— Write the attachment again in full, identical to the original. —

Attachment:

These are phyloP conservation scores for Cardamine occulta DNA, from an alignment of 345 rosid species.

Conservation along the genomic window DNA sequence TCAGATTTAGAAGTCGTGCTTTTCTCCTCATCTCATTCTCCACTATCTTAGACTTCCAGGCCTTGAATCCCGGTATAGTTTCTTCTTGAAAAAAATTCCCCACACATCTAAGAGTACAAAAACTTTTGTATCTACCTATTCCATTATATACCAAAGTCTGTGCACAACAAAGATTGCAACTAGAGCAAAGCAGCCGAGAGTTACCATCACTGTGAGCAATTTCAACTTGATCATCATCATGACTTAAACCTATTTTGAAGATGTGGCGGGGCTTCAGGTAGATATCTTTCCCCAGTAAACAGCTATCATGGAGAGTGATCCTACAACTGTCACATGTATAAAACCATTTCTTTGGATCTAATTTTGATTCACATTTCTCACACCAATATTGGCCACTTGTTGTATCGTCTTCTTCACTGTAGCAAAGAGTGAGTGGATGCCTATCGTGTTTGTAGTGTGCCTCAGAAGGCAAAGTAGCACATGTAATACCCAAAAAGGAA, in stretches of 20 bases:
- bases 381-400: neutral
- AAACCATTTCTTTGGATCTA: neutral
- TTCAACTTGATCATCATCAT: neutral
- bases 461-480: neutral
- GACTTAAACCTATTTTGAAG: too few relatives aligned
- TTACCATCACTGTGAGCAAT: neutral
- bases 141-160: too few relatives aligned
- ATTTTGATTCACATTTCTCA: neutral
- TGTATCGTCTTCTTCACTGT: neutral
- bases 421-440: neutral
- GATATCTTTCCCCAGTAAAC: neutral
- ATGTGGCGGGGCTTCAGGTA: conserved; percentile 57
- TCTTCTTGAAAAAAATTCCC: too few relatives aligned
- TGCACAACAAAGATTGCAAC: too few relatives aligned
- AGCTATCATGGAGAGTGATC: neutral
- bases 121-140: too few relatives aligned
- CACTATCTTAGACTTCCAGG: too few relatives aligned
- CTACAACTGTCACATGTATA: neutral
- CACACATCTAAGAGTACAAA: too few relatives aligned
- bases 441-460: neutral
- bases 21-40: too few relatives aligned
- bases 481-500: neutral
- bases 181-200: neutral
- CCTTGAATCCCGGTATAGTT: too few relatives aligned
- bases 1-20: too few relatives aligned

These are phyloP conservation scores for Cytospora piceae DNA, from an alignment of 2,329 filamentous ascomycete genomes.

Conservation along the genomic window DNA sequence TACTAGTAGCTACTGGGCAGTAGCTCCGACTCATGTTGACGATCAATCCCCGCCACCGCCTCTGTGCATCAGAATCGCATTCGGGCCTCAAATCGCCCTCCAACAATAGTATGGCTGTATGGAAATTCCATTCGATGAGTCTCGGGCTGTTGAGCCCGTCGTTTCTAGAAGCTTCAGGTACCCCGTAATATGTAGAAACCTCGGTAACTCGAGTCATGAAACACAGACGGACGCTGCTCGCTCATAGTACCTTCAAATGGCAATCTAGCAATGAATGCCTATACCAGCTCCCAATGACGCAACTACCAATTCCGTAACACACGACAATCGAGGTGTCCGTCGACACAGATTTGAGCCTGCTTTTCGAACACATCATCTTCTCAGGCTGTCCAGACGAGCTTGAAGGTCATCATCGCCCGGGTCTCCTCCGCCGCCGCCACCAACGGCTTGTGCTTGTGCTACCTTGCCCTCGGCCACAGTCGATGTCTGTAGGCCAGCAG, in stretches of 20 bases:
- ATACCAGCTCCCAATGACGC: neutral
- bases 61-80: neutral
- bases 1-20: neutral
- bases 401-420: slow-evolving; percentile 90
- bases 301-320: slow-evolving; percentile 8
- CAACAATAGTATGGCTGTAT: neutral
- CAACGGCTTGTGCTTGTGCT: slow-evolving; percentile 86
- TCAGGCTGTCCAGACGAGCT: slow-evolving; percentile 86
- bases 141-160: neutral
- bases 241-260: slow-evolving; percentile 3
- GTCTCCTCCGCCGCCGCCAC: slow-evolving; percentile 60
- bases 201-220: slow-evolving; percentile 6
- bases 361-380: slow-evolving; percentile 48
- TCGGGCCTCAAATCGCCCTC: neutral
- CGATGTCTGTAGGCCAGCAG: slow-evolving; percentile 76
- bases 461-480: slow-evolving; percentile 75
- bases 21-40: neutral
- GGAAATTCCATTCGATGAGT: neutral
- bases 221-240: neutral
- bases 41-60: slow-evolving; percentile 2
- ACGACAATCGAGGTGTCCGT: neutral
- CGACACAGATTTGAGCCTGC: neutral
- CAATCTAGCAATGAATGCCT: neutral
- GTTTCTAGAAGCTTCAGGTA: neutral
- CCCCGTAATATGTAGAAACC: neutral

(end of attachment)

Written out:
These are phyloP conservation scores for Cardamine occulta DNA, from an alignment of 345 rosid species.

Conservation along the genomic window DNA sequence TCAGATTTAGAAGTCGTGCTTTTCTCCTCATCTCATTCTCCACTATCTTAGACTTCCAGGCCTTGAATCCCGGTATAGTTTCTTCTTGAAAAAAATTCCCCACACATCTAAGAGTACAAAAACTTTTGTATCTACCTATTCCATTATATACCAAAGTCTGTGCACAACAAAGATTGCAACTAGAGCAAAGCAGCCGAGAGTTACCATCACTGTGAGCAATTTCAACTTGATCATCATCATGACTTAAACCTATTTTGAAGATGTGGCGGGGCTTCAGGTAGATATCTTTCCCCAGTAAACAGCTATCATGGAGAGTGATCCTACAACTGTCACATGTATAAAACCATTTCTTTGGATCTAATTTTGATTCACATTTCTCACACCAATATTGGCCACTTGTTGTATCGTCTTCTTCACTGTAGCAAAGAGTGAGTGGATGCCTATCGTGTTTGTAGTGTGCCTCAGAAGGCAAAGTAGCACATGTAATACCCAAAAAGGAA, in stretches of 20 bases:
- bases 381-400: neutral
- AAACCATTTCTTTGGATCTA: neutral
- TTCAACTTGATCATCATCAT: neutral
- bases 461-480: neutral
- GACTTAAACCTATTTTGAAG: too few relatives aligned
- TTACCATCACTGTGAGCAAT: neutral
- bases 141-160: too few relatives aligned
- ATTTTGATTCACATTTCTCA: neutral
- TGTATCGTCTTCTTCACTGT: neutral
- bases 421-440: neutral
- GATATCTTTCCCCAGTAAAC: neutral
- ATGTGGCGGGGCTTCAGGTA: conserved; percentile 57
- TCTTCTTGAAAAAAATTCCC: too few relatives aligned
- TGCACAACAAAGATTGCAAC: too few relatives aligned
- AGCTATCATGGAGAGTGATC: neutral
- bases 121-140: too few relatives aligned
- CACTATCTTAGACTTCCAGG: too few relatives aligned
- CTACAACTGTCACATGTATA: neutral
- CACACATCTAAGAGTACAAA: too few relatives aligned
- bases 441-460: neutral
- bases 21-40: too few relatives aligned
- bases 481-500: neutral
- bases 181-200: neutral
- CCTTGAATCCCGGTATAGTT: too few relatives aligned
- bases 1-20: too few relatives aligned

These are phyloP conservation scores for Cytospora piceae DNA, from an alignment of 2,329 filamentous ascomycete genomes.

Conservation along the genomic window DNA sequence TACTAGTAGCTACTGGGCAGTAGCTCCGACTCATGTTGACGATCAATCCCCGCCACCGCCTCTGTGCATCAGAATCGCATTCGGGCCTCAAATCGCCCTCCAACAATAGTATGGCTGTATGGAAATTCCATTCGATGAGTCTCGGGCTGTTGAGCCCGTCGTTTCTAGAAGCTTCAGGTACCCCGTAATATGTAGAAACCTCGGTAACTCGAGTCATGAAACACAGACGGACGCTGCTCGCTCATAGTACCTTCAAATGGCAATCTAGCAATGAATGCCTATACCAGCTCCCAATGACGCAACTACCAATTCCGTAACACACGACAATCGAGGTGTCCGTCGACACAGATTTGAGCCTGCTTTTCGAACACATCATCTTCTCAGGCTGTCCAGACGAGCTTGAAGGTCATCATCGCCCGGGTCTCCTCCGCCGCCGCCACCAACGGCTTGTGCTTGTGCTACCTTGCCCTCGGCCACAGTCGATGTCTGTAGGCCAGCAG, in stretches of 20 bases:
- ATACCAGCTCCCAATGACGC: neutral
- bases 61-80: neutral
- bases 1-20: neutral
- bases 401-420: slow-evolving; percentile 90
- bases 301-320: slow-evolving; percentile 8
- CAACAATAGTATGGCTGTAT: neutral
- CAACGGCTTGTGCTTGTGCT: slow-evolving; percentile 86
- TCAGGCTGTCCAGACGAGCT: slow-evolving; percentile 86
- bases 141-160: neutral
- bases 241-260: slow-evolving; percentile 3
- GTCTCCTCCGCCGCCGCCAC: slow-evolving; percentile 60
- bases 201-220: slow-evolving; percentile 6
- bases 361-380: slow-evolving; percentile 48
- TCGGGCCTCAAATCGCCCTC: neutral
- CGATGTCTGTAGGCCAGCAG: slow-evolving; percentile 76
- bases 461-480: slow-evolving; percentile 75
- bases 21-40: neutral
- GGAAATTCCATTCGATGAGT: neutral
- bases 221-240: neutral
- bases 41-60: slow-evolving; percentile 2
- ACGACAATCGAGGTGTCCGT: neutral
- CGACACAGATTTGAGCCTGC: neutral
- CAATCTAGCAATGAATGCCT: neutral
- GTTTCTAGAAGCTTCAGGTA: neutral
- CCCCGTAATATGTAGAAACC: neutral